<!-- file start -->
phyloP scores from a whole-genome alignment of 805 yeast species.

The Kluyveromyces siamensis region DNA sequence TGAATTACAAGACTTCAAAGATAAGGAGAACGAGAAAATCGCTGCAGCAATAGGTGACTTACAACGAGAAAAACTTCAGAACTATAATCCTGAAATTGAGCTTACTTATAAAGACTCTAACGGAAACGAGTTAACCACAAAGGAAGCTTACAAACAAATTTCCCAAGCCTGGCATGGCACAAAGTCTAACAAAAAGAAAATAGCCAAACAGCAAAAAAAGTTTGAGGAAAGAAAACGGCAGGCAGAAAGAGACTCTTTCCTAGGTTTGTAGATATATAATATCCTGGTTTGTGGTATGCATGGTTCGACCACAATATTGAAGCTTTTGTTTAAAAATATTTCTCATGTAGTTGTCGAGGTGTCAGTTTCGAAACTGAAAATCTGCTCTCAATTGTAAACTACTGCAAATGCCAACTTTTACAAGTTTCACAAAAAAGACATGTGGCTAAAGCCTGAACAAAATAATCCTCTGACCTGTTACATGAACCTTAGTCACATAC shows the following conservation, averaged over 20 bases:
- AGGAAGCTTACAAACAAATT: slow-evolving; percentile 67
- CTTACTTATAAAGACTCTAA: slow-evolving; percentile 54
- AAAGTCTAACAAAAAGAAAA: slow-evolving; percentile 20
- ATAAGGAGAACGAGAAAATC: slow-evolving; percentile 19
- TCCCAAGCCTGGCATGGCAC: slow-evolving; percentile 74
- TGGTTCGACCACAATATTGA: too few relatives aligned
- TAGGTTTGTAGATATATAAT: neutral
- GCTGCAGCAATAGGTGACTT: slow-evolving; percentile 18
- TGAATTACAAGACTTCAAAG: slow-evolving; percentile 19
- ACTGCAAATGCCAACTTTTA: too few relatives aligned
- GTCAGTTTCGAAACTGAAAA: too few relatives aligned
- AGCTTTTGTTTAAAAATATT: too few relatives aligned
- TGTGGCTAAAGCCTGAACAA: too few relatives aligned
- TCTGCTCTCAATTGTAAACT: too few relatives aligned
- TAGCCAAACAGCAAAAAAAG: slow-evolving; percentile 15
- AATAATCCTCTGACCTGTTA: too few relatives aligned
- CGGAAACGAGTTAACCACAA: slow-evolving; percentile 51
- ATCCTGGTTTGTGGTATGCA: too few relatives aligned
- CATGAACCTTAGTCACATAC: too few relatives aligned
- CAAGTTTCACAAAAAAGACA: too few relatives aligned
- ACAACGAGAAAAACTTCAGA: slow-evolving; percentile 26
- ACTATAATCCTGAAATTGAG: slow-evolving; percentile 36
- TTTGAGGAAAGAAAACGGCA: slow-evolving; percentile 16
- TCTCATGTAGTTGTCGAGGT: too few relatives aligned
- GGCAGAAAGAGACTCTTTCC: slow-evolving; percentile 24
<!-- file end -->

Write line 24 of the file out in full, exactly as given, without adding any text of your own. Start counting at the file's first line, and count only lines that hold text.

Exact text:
- ACTATAATCCTGAAATTGAG: slow-evolving; percentile 36